Thursday, April 18, 2013

Electrical - Com/NO Relay & LED Resistor Calculation

Recently, I am playing with alarm I/O and requires something that is common but unfamiliar to me - Electrical circuit wiring.

Equipment Required

1. Breadboard - A breadboard (protoboard) is a construction base for prototyping of electronics. See http://tymkrs.tumblr.com/post/6386624174/how-to-use-a-breadboard on how to use a breadboard


2. 3V LED light - Need to display alarm output (see setup picture below)
3. Some electrical wires
4. Open Switch.(see setup picture below)
5. Resistor - We are using 5V input for a 3V LED light. We need a resistor to control the current flow to prevent providing too much current for the LED light (May result in blowing the LED light). 

Setup

The following picture provided a setup for 2 circuits - Alarm input circuit and alarm output circuit.


Alarm Input Circuit

Alarm input are usually used to provide a trigger signal to the attached system. In the above setup, I am connecting a 5V circuit for the alarm input and I used a open switch as a trigger device. If I press the switch button, it will complete the 5V circuit and the alarm system will capture a change in voltage and respond accordingly.

Alarm Output Circuit

Alarm output are usually used to connect external device to provide visual/audio alert. In the above setup, I am using a 3V LED light as the visual output alert with an NO (normally open) circuit.

Normally, there are 3 type alarm output port provided by an alarm system. The port interfaces are C, NO, NC

C - This is a Common port for alarm circuit. Either NO or NC will use Common port to complete the alarm circuit

NO - Normally Open port for alarm circuit. Normally Open means the circuit is opened and will be closed if and only if the alarm system detect an alarm event. For example, if I connect a LED light to NO circuit, the LED light will only light up if there is an alarm event.

NC - Normally Close port for alarm circuit. Normally Close means the circuit is closed and will be opened if and only if the alarm system detects an alarm event. For example, if I connect a LED light to NC circuit, the LED light will be lighted up and it will only be turned off if there is an alarm event.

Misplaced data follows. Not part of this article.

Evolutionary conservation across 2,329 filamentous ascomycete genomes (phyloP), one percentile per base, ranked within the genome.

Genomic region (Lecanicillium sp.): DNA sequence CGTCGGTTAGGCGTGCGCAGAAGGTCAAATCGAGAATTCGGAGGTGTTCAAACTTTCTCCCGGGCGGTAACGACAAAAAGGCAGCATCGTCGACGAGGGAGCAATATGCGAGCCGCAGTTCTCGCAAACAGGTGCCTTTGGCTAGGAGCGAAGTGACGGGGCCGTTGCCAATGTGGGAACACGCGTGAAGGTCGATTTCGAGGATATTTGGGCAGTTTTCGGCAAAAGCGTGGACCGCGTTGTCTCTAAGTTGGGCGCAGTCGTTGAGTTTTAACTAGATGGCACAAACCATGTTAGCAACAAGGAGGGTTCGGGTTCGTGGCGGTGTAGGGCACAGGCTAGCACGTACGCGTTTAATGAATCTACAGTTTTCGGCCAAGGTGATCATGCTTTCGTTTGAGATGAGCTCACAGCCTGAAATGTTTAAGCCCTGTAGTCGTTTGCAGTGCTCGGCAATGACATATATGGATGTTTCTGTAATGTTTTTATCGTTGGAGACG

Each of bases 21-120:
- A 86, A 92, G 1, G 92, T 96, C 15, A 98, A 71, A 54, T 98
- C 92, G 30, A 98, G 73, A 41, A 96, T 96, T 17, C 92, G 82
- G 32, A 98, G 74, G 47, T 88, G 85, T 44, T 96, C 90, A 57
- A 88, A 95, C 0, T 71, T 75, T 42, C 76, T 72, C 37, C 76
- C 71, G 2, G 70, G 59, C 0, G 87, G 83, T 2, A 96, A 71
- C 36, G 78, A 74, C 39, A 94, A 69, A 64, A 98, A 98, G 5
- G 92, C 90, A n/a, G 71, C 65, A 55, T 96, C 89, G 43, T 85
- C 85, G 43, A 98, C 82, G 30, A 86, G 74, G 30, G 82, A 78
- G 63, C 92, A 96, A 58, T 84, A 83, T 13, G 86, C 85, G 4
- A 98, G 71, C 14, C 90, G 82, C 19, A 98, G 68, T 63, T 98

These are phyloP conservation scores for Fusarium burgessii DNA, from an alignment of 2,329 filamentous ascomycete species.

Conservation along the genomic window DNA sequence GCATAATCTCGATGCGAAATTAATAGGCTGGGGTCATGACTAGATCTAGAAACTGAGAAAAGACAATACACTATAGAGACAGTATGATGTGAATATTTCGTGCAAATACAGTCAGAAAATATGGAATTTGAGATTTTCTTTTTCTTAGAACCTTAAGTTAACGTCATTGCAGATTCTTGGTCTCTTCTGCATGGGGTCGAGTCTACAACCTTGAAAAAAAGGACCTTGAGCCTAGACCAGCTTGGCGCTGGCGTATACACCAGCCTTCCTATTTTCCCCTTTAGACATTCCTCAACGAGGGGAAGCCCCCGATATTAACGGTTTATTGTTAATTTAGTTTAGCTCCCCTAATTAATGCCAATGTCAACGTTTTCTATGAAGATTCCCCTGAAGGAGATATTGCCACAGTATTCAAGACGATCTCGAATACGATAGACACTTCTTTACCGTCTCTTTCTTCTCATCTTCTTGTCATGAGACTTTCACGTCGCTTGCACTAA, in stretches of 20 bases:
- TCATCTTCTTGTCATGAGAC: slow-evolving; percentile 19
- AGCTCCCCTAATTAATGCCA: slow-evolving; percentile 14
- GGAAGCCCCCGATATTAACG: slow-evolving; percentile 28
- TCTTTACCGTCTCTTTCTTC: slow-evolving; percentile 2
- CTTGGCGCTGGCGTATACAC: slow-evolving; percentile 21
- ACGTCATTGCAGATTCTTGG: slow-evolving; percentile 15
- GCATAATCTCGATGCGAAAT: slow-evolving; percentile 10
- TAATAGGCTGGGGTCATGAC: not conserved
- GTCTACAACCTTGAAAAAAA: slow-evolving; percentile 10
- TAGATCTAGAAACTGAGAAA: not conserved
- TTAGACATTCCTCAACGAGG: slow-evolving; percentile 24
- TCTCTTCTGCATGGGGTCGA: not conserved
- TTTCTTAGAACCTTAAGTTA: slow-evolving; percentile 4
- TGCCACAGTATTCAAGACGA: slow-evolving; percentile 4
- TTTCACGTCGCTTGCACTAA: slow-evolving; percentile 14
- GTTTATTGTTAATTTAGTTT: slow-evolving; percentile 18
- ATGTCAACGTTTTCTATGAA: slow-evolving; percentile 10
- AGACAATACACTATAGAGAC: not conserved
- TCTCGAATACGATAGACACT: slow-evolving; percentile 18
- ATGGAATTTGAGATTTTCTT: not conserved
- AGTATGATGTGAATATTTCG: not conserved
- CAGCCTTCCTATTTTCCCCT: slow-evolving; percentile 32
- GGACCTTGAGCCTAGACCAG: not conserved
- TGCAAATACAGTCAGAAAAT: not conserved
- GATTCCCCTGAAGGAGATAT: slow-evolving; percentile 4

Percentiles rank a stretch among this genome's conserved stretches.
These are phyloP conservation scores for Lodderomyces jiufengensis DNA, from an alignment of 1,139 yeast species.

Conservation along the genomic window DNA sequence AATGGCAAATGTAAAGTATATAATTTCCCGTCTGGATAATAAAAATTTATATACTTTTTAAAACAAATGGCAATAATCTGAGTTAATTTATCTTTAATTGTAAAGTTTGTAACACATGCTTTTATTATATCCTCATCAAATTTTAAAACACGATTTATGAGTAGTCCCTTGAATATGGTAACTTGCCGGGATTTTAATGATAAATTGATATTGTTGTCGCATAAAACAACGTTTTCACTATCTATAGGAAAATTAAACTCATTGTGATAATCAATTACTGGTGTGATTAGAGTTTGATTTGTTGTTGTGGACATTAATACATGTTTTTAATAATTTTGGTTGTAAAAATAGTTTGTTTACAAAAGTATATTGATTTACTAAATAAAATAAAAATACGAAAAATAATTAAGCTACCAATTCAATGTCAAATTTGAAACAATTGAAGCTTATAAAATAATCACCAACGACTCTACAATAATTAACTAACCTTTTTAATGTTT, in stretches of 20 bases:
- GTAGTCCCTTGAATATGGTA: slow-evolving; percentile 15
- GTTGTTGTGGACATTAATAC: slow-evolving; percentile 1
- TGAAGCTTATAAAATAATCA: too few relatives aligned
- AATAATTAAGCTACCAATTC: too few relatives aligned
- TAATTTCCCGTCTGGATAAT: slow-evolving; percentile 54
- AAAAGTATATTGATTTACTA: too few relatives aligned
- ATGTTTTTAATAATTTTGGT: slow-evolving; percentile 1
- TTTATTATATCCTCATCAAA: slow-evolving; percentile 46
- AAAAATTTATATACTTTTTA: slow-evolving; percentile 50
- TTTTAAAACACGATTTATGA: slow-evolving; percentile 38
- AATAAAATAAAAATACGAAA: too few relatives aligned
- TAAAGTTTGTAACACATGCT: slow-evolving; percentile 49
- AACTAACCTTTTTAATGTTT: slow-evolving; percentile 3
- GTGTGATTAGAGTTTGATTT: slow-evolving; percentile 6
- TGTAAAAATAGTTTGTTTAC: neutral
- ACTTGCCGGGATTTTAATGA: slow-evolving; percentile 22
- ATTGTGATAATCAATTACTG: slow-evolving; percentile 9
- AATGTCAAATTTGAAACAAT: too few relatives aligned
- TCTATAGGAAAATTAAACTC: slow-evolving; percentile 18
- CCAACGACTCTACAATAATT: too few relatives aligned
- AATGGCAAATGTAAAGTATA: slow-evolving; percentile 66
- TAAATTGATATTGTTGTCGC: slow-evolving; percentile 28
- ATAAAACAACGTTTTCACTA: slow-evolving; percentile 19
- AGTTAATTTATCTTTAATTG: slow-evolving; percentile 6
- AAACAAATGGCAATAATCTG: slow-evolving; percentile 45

Now, let's talk a bit about voltage and resistor. If you look at the breadboard, the alarm output circuit is using a 5V input for lighting up a 3V LED light. This implies that the alarm system is providing more voltage (5V) to the LED light (3V) than the LED light required. The extra 2V will eventually blow the LED light. To prevent that, we need a resistor to reduce the voltage flow across the LED light.

Below is a common setup for a circuit. So for us

Supply Voltage: 5V
Current: 20 milliampere (3V LED usually used 20 milliamp current)
Forward voltage: 3V (Voltage needed to light up the LED light)
Resistance: To be calculate


So, to calculate resistance, we need to use Ohm Law



where

I = Expected Current through the conductor in ampere
V = Potential difference measure across the conductor in volt
R = Resistance in conductor in ohm

Therefore, to calculate resistance, use R = V / I

For us, 

V = difference of supply voltage - forward voltage of LED = 5V - 3V = 2V
I = expected current of LED = 20 milliamp = 0.02 amp

Therefore R = 2V / 0.02 amp = 100Ohm

Thus, we need a resistor of 100Ohm to complete the circuit (shown in the picture)

You can use http://www.hebeiltd.com.cn/?p=zz.led.resistor.calculator to calculate your required resistor value

In addition, resistor has color code. You can use http://www.electronics2000.co.uk/calc/resistor-code-calculator.php to compute your resistor color code before going to electrical shop to purchase your resistor. For example, 100 Ohm resistor has a color code of brown black brown gold


The above had described the completed circuit setup for alarm input and output. Please take note that you have to setup your alarm system to relay alarm input to alarm output. Different alarm system has different setting.

Result

For me, after I had linked up the alarm system relay setting and pressed the open switch at alarm input, the LED light will light up as external alarm.


Wednesday, April 10, 2013

Video - Measuring Video Bitrate Over Network

There are 2 ways to measure bitrate for a video streams. You can do it via VLC and Wireshark.

VLC